The forester was propped against a tree where he had obviously dragged himself after being attacked. Long gashes made from tremendously large claws had torn valleys into his flesh and his blood flowed like rivers down the valleys. Pain and fear clouded his eyes and his breathing came in shallow gasps as Grimm knelt before him Making  a point to not look at the man’s wounds, Lady Wessex stood with her back turned, scanning the forest.

“What did this to you man” asked Grimm, though his hope for an answer was slim considering the circle of blood that soaked the snow beneath the dying man. His lips tried to move and his chest heaved with the effort of drawing enough breath to speak. The last spark of life left the man’s eyes as he uttered a single word into the quite night, the white snowfall turning crimson as it landed on his wounds.

“Wolves?” Grimm muttered. “Can’t imagine a wolf large enough to make these kinds of wounds.”

“Wolfe hunter, not wolves. He said Wolfe.” Lady Wessex replied, her gaze still searching the edge of the clearing for any signs of movement.

“Wolfe … wolves, what does it matter?” Grimm growled.

“Simple, wolves are beast that live and run in our realm of reality, in our vision of the world. Wolfe is the name that the foresters and lumberjacks that work this forest give to a spirit of this forest. A primordial incarnation of hate and malice that the forest has unleashed to protect itself.”

“So in his dying moments, engulfed by pain and fear, he mumbles something about a myth. Wonderful. Can we go back to the camp now? It happens to be cold out here.”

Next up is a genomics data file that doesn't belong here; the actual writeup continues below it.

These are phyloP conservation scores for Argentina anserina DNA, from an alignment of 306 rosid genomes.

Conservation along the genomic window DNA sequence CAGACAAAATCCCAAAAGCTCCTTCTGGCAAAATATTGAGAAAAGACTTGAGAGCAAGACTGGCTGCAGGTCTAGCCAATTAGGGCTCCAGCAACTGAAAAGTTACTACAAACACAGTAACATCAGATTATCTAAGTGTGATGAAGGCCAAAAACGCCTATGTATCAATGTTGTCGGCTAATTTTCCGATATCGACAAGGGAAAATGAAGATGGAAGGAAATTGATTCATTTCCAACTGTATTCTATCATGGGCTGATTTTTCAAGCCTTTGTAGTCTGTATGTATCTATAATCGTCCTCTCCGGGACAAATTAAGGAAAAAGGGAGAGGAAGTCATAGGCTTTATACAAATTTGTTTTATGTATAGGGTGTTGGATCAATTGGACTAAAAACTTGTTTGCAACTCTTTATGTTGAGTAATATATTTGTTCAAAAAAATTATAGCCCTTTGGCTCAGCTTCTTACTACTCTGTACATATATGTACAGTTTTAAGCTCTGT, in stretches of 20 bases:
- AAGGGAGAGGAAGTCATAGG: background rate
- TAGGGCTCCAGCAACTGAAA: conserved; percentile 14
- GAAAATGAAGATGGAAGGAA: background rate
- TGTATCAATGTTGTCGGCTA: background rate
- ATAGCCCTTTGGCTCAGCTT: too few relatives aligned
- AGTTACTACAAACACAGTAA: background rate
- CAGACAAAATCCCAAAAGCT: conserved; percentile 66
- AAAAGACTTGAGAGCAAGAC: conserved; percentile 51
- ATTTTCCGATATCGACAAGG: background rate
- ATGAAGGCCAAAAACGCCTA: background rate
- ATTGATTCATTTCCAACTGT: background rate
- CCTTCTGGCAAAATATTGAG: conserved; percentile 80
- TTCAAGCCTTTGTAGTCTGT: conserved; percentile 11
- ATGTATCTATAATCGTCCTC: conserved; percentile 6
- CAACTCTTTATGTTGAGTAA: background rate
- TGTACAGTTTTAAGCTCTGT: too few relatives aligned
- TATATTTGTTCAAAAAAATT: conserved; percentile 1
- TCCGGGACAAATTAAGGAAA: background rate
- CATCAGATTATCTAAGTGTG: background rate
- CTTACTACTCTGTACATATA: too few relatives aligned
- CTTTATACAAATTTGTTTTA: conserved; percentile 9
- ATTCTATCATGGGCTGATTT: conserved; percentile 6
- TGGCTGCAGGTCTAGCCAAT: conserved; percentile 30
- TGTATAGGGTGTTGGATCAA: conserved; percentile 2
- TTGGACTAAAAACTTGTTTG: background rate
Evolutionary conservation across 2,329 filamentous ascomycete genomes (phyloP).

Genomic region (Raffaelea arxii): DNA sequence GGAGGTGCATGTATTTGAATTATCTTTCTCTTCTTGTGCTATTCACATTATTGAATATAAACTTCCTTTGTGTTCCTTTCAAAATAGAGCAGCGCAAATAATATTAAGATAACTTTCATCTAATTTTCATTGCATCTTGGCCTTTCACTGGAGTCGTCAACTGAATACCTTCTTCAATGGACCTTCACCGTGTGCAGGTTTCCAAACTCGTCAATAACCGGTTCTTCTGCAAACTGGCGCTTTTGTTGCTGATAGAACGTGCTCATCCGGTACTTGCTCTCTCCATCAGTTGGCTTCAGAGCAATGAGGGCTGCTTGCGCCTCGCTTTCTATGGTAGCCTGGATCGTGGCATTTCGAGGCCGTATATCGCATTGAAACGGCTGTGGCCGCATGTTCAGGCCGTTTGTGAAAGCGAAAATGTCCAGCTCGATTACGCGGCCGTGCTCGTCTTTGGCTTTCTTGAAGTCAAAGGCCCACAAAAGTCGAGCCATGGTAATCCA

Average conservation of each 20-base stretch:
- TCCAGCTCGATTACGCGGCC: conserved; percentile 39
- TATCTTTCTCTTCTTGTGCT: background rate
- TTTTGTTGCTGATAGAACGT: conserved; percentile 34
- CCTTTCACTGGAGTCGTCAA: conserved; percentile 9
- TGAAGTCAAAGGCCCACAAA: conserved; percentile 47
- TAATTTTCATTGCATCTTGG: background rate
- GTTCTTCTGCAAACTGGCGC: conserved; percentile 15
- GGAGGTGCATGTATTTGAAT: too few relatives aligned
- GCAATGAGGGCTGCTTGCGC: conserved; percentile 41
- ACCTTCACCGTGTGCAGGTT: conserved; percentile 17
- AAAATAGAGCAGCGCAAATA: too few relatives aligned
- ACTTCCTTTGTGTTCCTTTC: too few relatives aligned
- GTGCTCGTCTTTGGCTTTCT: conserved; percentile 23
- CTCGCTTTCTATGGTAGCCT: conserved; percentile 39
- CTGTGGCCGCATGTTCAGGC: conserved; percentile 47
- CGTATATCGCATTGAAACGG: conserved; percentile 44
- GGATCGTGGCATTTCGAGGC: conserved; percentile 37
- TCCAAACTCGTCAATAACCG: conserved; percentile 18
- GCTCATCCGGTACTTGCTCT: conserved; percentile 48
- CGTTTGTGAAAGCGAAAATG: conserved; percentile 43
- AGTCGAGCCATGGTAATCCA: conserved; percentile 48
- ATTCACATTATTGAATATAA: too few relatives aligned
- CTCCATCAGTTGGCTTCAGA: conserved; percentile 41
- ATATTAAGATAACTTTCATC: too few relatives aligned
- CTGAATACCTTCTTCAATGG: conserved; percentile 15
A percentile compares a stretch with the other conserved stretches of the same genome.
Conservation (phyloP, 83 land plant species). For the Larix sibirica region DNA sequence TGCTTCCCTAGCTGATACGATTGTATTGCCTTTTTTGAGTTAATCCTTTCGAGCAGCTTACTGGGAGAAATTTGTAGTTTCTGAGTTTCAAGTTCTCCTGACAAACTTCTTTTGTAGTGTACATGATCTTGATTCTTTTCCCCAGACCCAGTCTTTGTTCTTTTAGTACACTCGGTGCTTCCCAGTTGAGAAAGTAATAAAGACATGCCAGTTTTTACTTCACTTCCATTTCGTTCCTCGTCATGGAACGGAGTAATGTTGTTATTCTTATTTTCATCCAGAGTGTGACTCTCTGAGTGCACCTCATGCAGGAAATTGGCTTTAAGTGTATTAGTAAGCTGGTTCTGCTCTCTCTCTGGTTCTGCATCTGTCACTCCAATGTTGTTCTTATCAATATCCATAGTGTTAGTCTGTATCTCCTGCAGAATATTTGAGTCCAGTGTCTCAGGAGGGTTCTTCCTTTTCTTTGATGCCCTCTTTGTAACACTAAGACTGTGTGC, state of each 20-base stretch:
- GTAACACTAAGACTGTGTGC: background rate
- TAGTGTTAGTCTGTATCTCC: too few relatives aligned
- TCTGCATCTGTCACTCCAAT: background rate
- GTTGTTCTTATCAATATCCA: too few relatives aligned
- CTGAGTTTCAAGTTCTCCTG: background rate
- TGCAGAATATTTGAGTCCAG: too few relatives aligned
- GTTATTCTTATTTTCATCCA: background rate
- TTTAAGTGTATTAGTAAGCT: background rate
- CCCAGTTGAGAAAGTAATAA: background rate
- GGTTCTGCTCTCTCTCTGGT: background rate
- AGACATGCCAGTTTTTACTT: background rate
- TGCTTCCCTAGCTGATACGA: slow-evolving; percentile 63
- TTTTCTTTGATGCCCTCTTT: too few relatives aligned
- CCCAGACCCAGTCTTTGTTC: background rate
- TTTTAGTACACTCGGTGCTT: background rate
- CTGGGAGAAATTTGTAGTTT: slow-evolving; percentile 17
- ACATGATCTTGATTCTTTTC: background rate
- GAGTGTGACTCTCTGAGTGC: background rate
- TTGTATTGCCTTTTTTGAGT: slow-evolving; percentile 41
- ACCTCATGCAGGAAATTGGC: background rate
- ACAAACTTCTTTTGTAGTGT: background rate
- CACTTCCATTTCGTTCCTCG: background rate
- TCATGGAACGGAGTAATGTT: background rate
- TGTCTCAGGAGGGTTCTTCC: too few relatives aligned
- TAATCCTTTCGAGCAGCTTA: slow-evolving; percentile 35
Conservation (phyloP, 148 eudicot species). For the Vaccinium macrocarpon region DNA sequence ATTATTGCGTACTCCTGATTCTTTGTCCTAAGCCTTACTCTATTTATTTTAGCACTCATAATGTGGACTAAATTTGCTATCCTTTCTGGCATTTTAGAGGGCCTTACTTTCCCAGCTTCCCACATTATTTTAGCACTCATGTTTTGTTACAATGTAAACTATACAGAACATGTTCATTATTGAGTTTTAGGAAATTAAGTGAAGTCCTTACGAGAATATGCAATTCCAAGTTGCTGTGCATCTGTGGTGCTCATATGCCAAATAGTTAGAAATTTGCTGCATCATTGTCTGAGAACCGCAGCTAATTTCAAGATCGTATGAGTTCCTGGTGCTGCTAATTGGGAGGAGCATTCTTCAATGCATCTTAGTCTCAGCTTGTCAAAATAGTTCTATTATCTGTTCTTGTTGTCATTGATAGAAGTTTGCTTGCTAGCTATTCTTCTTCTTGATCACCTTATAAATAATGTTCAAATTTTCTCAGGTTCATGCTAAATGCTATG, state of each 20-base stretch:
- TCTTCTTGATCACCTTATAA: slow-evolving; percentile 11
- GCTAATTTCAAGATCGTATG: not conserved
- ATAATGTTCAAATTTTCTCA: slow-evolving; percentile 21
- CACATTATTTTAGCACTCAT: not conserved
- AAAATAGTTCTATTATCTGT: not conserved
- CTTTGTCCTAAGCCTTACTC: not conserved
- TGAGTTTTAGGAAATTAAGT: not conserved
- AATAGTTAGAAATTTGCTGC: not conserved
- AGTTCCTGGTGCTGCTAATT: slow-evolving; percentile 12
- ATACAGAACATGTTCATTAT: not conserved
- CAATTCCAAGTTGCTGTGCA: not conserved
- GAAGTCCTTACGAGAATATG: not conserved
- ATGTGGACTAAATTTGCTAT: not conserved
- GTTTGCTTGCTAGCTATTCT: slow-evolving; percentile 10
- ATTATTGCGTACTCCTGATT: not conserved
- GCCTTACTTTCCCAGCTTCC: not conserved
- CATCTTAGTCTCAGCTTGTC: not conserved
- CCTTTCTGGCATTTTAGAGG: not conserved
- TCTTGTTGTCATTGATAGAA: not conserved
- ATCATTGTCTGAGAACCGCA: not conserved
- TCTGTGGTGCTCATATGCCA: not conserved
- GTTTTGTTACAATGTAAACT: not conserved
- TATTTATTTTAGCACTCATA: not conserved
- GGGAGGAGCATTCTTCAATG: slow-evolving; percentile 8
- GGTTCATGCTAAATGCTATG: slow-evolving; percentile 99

Eyes still glued to the forest around them, Mrs. Wessex pulled the package from her shoulder and undid the twine holding the oiled leather in place. As the leather of the covering fell away a machine of exquisite death was revealed. The entire contraption from the stock to the tip of the barrel was around four feet long. Metal mesh hoses ran from compartments near the breach to small machines on the top of the stock. Along the top of the barrel ran a item that consisted of polished glass and mirrors encased in gleaming brass. Mobile lenses connected to the hind portion of the scope and looked like they could be placed in front of the eye piece to change its magnification. The quality of the weapon and the modifications on it were nothing short of a work of art and Grimm could tell from experience that the additions protruding from the barrel and breach would turn the long rifle into something more akin to a siege weapon then something for hunting game.

“You are more than welcome to go back to the camp Grimm, I am going hunting.”

“That thing looks a little extreme for simply hunting a deer for dinner.” Grimm commented, watching the way that Lady Wessex held the gun. With rock steady hands, she pulled back her cloak to reveal an ammunition belt synched tight around her waist. The ammunition in the belt surprised Grimm. Expecting large caliber rounds for the gun, he was shocked to see glass tubes filled with liquid at the tip of each round. As the lady pulled one from the belt, Grimm saw that the tip was actually bifurcated with a different colored liquid in each half and with a start he realized that this ammunition would likely explode on contact with its target.

“Do I look like the type of person that would hunt deer?” Lady Wessex asked as she pulled the bolt action on the rifle back and slipped the shell she had retrieved into it.

“With that weapon, I guess not. What is it that you do hunt?”

“Myths and legends Mr. Grimm. There are things in this world that defy logic and sanity, I have hunted every predatory beast this world has to offer and some that scientist say don’t exist. Now I plan on hunting a myth … coming?”

“Figures I would end up with an insane noble. This beast practically rips a full grown man in two and you want to go play with it on its home turf. Brilliant.” Grimm sneered, a glint of malice and blood lust filling his own eyes. “Well then, lead on my Lady.”